You think it’s to do with celebrity and the internet as much as anything else?

JDS: Oh yeah. He’s actually somebody who’s been on TV so [every] American knows who this person is. If you’re looking at a card and you don’t know who anyone is except for this person, and you’re like, Oh well, yeah, sure, he makes a lot of money, he’s successful. A lot of people wanted change, but they went for this person who’s a celebrity, who doesn’t know anything and is a liar and is a misogynist, and has sexually assaulted people, but that doesn’t matter because he’s a celebrity. That’s really sad. It’s also about social media, how the celebrity came from this idea of taking down someone else. I’ve read articles about how the most misogynist thing that’s happened in our culture was the takedown of Hillary in the election through social media. It spread so far, into the far left. That’s to me is really sad. That gang mentality that is hard to admit to, that comes with the internet and with social media.

That idea of power through visibility – how he had a head start because of his celebrity – is making me think of how important it is in all your work to amplify other voices, increase visibility. Do you still build that into everything you do?

JDS: To an extent. Experiencing the little celebrity that I had was a really interesting experience and for the most part it brought me a lot of negativity. I’ve tried to take a step back from being so visible. There are so many artists right now making incredible work and being visible in ways that should be magnified, and I feel like I’ve handed over the torch a little bit, to others in the community. I like to have other people’s voice be louder.

Like who?

JDS: Mykki Blanco is a good example. Mykki has said, ‘You changed my life, your band was amazing.’ To see somebody who had the experience of seeing that live performance and then doing what Mykki does, it’s really cool to watch that happen It’s like, You should be famous right now, you should be in the spotlight. It feels good in a lot of ways. And as a promoter I’ve been able to give people those opportunities who wouldn’t have had them otherwise, give people that visibility. It’s been great for me. I don’t really wish fame on anybody. I feel lucky, I feel really grateful for my community and the people who have supported me no matter what, but I also feel like fame highlights you as a kind of god or something, who can never do wrong, who needs to do all the right things at the right time. That pressure, which you can put on yourself because you want everyone to be happy, is really extreme.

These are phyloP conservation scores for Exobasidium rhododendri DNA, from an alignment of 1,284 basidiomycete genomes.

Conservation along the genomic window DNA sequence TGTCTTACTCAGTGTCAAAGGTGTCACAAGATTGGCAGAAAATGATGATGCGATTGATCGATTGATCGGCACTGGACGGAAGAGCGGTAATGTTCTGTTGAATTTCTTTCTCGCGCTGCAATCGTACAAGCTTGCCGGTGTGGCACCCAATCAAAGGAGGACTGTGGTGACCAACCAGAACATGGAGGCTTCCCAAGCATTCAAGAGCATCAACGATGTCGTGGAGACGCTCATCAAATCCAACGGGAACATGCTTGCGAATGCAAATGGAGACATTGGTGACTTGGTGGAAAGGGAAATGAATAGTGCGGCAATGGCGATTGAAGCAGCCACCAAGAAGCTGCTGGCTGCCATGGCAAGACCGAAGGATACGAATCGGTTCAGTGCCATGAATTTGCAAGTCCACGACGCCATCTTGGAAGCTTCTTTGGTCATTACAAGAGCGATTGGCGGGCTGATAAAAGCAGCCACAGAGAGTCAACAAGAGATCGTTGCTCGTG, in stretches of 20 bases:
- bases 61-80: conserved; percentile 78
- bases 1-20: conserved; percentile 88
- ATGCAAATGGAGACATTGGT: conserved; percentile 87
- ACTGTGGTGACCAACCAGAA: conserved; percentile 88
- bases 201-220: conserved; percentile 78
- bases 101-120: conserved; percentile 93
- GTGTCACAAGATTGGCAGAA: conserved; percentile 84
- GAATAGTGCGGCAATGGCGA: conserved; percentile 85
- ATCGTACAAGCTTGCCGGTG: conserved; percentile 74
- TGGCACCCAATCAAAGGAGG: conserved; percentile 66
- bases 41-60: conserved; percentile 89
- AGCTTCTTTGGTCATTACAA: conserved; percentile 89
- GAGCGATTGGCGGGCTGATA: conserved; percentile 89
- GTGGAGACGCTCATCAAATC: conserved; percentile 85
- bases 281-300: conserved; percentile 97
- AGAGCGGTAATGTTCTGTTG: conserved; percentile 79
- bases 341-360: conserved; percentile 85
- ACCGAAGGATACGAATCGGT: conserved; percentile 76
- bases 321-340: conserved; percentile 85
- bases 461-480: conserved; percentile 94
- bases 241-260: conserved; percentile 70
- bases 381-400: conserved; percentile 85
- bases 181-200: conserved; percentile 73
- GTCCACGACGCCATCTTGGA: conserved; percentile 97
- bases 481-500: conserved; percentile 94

And it comes with there not being enough people representing that community. What you’re describing seems like a kind of lineage, looking back and moving forward.

JDS: Totally. There were so many festivals that Le Tigre played where we were the only band with any female performers. And now I have an opportunity to hire bands with women, people of colour, trans people, and I feel really lucky to have that advantage and to give people the space to make their work and be visible.

You know Mykki pretty well?

JDS: I know Mykki because we’re both in Brooklyn. But one time we ran into each other in a Korean spa in LA, both wearing our weird outfits. We were in our robes in the restaurant they have there. I had actually just had a gender issue and I was stuck there because I didn’t have a ride, it was very strange. This was before uber. My ride had left me there and I had this big gender problem, they put me in the men’s side and I just thought, I’ll go with it, whatever, and then you had to get naked and they freaked out on me, like, You’re in the wrong side! So I just went to the restaurant because everyone can go there. And when I got there and Mykki was there. It was kind of amazing.

Meltdown is at the Southbank Centre, June 9 – 18, with gigs including Princess Nokia & Yung Lean, JD Samson & Mykki Blanco, Young MA & Tommy Genesis, MHD, I Wayne & Dexta Daps, Young Fathers, Soulwax, Giggs, Crystal Castles, Father and Afrikan Boy